An Artfully Constructed Chase and (Happily) Little Else

Writing for London’s Spectator in 1936, the novelist Graham Greene used Alfred Hitchcock’s latest thriller, Sabotage, to levy this criticism at the director:

His films consist of a series of small “amusing” melodramatic situations: the murderer’s button dropped on the baccarat board; the strangled organist’s hands prolonging the notes in the empty church; the fugitives hiding in the bell-tower when the bell begins to swing. Very perfunctorily he builds up to these tricky situations (paying no attention on the way to inconsistencies, loose ends, psychological absurdities) and then drops them: they mean nothing: they lead to nothing.

Greene meant it as a slight, but I’m not so sure Hitchcock would have taken it as one. The more Hitchcock films you see (and you’ve got your pick for the rest of the month), the more you want to respond to Greene, “Yeah, and?”

Hitchcock made a career of crafting films concerned more with the chase itself than with the impetus for the chase or the consequences of getting caught, getting away, or saving the day. At the end of North by Northwest, as Cary Grant and Eva Marie Saint find themselves safe from pursuit—yet still dangling perilously from Mount Rushmore—Hitchcock simply cuts to the couple safe and sound in a train for a quick and tidy resolution. The director seems to say “there is no danger but the chase.” Come on: we all know no one’s falling to their death unless they’re pushed.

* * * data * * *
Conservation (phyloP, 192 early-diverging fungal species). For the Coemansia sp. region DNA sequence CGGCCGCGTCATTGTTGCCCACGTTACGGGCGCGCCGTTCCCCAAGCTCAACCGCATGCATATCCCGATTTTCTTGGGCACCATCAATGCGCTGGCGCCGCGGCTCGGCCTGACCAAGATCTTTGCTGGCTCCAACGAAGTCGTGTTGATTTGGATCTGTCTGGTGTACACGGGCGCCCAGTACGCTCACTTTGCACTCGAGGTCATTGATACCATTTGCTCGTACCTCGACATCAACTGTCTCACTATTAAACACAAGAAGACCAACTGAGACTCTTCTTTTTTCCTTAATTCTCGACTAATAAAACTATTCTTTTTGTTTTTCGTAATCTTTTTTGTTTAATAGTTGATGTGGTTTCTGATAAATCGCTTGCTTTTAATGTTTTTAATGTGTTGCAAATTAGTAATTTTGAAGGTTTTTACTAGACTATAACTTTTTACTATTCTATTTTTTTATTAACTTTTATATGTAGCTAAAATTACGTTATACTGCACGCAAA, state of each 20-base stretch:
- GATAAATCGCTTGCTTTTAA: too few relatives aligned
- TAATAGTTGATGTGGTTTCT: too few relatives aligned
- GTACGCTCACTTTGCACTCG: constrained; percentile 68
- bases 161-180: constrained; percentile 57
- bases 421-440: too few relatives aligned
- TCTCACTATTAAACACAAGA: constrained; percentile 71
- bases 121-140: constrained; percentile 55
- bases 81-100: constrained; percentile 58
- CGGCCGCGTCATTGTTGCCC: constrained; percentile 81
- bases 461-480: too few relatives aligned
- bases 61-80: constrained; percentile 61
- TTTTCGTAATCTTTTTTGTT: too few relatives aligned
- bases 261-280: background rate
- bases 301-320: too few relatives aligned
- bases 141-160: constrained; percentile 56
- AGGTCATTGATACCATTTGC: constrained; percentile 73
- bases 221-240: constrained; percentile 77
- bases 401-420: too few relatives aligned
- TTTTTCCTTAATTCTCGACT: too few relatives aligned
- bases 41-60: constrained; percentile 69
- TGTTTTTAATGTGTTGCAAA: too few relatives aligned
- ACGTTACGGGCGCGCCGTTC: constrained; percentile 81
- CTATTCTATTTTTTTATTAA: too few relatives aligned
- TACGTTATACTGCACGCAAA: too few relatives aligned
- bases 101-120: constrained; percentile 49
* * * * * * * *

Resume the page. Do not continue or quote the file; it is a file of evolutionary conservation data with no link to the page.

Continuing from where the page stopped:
Sabotage is an adaptation of Joseph Conrad’s novel The Secret Agent—not to be confused with another Hitchcock film, Secret Agent, released a year earlier. On the other hand, if you do find it confusing, you can hedge your bets by seeing both on Saturday night in a double feature. Of the two, I prefer Secret Agent—er, the Hitchcock film, not the Conrad novel—almost entirely due to the marvelous supporting performance from Peter Lorre, who steals every scene he’s in. Set during World War I, Lorre aids fellow spies John Gielgud and Madeleine Carroll, who are posing as a husband and wife in Switzerland and are tasked with killing a man whose identity they do not know. When Hitchcock planned the making of the film, he told Francois Truffaut, “I asked myself, ‘What do they have in Switzerland? They have milk chocolate, the Alps, village dances, and lakes… [so] we used lakes for drownings, the Alps to have characters fall into crevasses, and a chocolate factory for the chase.’”

Secret Agent, 1936

Sounds like the recipe for a great thriller. So to Graham Greene I must ask again: “Yeah, and?”

Scott Tennent

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